In an interview, Peter Wilson, then District Education Officer, confirmed he had granted the leave but alleged that the teachers reneged on their agreements.
“They went to study to come back but they have overstayed and that was not the agreement,” Wilson says. “They schools are empty and they are in Buchanan doing nothing. That’s we took the decision to let the ministry know.”
But that is not the case according to letters seen by FPA/New Narratives. Teacher John Toby, for instance, was granted permission to take leave in December 2020 and resigned a year later. Wilson received the resignation 21 days before the CEO filed the complaint to the Ministry of Education. Toby now works in the office of Wellington Geevon Smith, a senator of River Cess.
Several schools are shut down here due to lack of teachers while others are being run by a single teacher. One such is school is Gbouzohn Public school in Kploh which was closed from 2019 to 2021. Jerome Toe, the only teacher assigned here was deleted from the payroll in 2018. After failing to get his name back on the government’s payroll, he closed the school and left the town.
Parents persuaded him to reopen the school in November 2021. Although many of the students have dropped out or moved to gold mines for work, Toe says the current enrollment is about 150.
“My name was deleted from the Government of Liberia Payroll since 2018, when the IAA [Internal Audit Agency] came and I was not present during the time of the audit due to my illness,” Toe says. “When I was away the community usually cry because for the past two years children were not learning things were really down. So I decided to come and the reception is still poor. Even if I charge them $LD500 for students to register it is still coming slow, that making I alone to be in the classroom.”
When there are teachers, they are often absent. Vondeh Public School has 163 students, but when FPA/New Narratives visited in June, the school had been shut because its two teachers left for a training workshop in Cestos.
“The teachers told us that they were going for their salaries on the road to come back,“ Garpue said Edwin Garpue, Chairperson of the Parents Teachers Association (PTA). “But I’m surprised to hear that they are attending training in Cestos. So like that, there will be no school here for the next two weeks or so.”
Other schools that are shut down in River Cess as a result of teacher shortage, coupled with other challenges are in Gorzohn, Dorbor, Sawpue and Gbardiah.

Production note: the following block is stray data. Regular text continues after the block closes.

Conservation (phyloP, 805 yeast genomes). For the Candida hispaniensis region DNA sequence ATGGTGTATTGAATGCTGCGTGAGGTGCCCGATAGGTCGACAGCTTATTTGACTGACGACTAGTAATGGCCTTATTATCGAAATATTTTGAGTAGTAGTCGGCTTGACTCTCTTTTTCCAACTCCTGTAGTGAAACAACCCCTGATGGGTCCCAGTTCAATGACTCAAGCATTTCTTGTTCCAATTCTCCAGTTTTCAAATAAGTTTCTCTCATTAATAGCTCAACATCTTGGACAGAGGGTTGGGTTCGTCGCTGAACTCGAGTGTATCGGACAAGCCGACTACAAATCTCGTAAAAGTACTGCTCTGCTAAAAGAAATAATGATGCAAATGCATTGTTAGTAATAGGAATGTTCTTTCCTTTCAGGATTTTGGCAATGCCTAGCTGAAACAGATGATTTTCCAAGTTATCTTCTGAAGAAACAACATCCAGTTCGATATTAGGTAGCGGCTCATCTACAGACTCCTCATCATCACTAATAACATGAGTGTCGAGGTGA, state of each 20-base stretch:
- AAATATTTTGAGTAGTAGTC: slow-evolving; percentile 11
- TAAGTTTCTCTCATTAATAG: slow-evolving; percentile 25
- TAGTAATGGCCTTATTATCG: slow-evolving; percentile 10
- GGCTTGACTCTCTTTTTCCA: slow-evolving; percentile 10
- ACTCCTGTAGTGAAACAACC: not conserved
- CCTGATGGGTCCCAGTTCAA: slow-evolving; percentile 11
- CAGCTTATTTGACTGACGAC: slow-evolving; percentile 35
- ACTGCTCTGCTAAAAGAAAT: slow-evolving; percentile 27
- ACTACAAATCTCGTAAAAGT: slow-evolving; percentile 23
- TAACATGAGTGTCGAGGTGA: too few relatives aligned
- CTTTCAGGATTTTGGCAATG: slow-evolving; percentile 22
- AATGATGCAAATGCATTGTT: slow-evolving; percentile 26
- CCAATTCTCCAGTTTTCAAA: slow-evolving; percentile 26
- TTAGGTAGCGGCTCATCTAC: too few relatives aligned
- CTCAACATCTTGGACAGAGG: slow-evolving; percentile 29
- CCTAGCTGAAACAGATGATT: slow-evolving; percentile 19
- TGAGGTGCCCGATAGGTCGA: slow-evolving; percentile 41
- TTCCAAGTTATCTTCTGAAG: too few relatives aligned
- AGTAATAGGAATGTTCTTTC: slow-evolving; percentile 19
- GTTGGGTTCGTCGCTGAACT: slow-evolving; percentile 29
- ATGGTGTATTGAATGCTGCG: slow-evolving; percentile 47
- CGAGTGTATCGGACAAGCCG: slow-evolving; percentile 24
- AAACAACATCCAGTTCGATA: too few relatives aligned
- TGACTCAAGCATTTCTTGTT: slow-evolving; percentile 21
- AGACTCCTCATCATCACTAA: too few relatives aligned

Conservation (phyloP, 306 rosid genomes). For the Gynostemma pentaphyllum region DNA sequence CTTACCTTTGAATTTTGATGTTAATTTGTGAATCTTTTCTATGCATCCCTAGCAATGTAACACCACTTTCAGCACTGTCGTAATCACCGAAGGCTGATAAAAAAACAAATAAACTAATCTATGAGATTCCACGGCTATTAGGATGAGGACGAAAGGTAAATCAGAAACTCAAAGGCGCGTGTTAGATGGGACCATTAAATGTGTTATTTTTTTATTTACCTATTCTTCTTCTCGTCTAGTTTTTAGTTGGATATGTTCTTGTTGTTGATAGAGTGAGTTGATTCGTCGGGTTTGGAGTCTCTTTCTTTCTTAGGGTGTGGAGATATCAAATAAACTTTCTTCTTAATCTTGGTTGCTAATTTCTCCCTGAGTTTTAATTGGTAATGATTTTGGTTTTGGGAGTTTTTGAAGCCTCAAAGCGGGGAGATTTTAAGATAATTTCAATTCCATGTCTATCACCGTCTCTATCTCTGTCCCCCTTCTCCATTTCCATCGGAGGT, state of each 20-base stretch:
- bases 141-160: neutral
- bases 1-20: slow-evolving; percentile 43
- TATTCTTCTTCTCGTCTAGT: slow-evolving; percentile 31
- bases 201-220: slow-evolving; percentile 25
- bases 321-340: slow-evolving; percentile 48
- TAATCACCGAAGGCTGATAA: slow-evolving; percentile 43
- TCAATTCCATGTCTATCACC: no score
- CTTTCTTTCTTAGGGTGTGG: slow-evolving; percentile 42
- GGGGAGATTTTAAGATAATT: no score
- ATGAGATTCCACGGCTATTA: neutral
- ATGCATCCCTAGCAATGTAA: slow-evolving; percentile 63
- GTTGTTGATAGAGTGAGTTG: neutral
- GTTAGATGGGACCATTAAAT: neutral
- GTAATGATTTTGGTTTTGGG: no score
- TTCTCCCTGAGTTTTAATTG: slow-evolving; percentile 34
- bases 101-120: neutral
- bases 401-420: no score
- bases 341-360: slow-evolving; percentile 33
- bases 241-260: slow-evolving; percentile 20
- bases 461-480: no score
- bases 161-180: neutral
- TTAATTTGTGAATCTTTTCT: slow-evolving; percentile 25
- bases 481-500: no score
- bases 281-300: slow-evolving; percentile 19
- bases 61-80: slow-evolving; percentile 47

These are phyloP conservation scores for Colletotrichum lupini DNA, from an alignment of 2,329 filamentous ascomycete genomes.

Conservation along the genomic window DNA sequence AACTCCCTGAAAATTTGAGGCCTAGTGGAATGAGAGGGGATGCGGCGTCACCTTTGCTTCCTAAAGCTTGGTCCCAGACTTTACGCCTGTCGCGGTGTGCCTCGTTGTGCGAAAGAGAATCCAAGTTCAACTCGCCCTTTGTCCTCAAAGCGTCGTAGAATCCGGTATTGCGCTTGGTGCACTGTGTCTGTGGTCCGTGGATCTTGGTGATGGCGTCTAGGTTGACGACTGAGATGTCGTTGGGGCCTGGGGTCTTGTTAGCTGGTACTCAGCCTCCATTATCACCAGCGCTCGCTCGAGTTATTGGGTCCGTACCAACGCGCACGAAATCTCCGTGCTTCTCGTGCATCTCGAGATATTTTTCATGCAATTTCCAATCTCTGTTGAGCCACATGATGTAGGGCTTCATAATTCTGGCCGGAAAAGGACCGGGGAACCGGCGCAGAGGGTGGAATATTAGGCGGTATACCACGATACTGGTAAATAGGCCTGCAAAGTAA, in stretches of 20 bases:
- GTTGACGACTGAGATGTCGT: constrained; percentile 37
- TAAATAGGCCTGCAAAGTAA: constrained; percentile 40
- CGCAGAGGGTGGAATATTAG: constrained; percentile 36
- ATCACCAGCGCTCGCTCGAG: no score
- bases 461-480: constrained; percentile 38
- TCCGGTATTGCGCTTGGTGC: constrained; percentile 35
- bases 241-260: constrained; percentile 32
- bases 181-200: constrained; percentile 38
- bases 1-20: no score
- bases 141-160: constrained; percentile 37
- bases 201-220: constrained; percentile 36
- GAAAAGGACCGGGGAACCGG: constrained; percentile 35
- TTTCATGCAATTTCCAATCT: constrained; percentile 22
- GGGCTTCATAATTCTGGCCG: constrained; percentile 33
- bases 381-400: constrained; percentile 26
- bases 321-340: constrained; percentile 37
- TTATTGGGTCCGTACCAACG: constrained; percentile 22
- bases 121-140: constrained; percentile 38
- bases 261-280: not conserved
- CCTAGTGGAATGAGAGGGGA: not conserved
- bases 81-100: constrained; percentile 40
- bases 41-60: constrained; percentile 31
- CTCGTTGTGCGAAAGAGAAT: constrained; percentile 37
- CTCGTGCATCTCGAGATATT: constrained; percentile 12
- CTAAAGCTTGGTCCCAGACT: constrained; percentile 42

Following media reports and a public outcry the Minister of Education, Ansu Sonii, announced an investigation in the county. The result of the probe saw all DEOs and the Human Resource Officer in the offices of the CEO – Peter Wilson, Isaac Innis, David Jarwoe and Cheyee Kpanwon – suspended for one month without pay.
Their suspension letters dated May 2, 2022 were under the signature of James Armah Massaquoi, Acting Deputy Minister for Administration at the Ministry of Education.
According to County Education Officer Knowlden, the suspensions were triggered by the discovery of 50 teachers who reportedly abandoned the classrooms but were still receiving salaries. 27 teachers were retired in June 2021 by the Ministry and not replaced.
Upon hearing that the DEOs were suspended, many residents and civil society actors in River Cess hailed the Minister. But Simon Outland, the head of the River Cess’ Branch of the Civil Society Council of Liberia, is one of many critics who say in order to really improve the River Cess School System the Ministry should go further.
“One month is not sufficient,” says Outland. “It should be one year or six months without pay.”
George Trokon, a retired teacher and former president of the River Cess’ CSOs says, because the government has not been punishing corrupt education officers, they continue to spoil the county’s school system.
“One month suspension is not sufficient. The schools have no teachers as we speak,” says Trokon.“The ministry should always be prepared to replace people and they are not doing it. You come you see so, so, C certificate holders teaching all the subjects.”
The CEO insists the investigation will continue.
“Those findings, media reports and every other concern being raised by our people are being looked into,” says Knowlden. “No matter where you are, if you are found liable for anything, you will be punished. But we have to work in line with the policy.”
This story was a collaboration with New Narratives as part of its ‘Investigating Liberia” series. Funding was provided by the Swedish Embassy in Liberia. The funder had no say in the story’s content.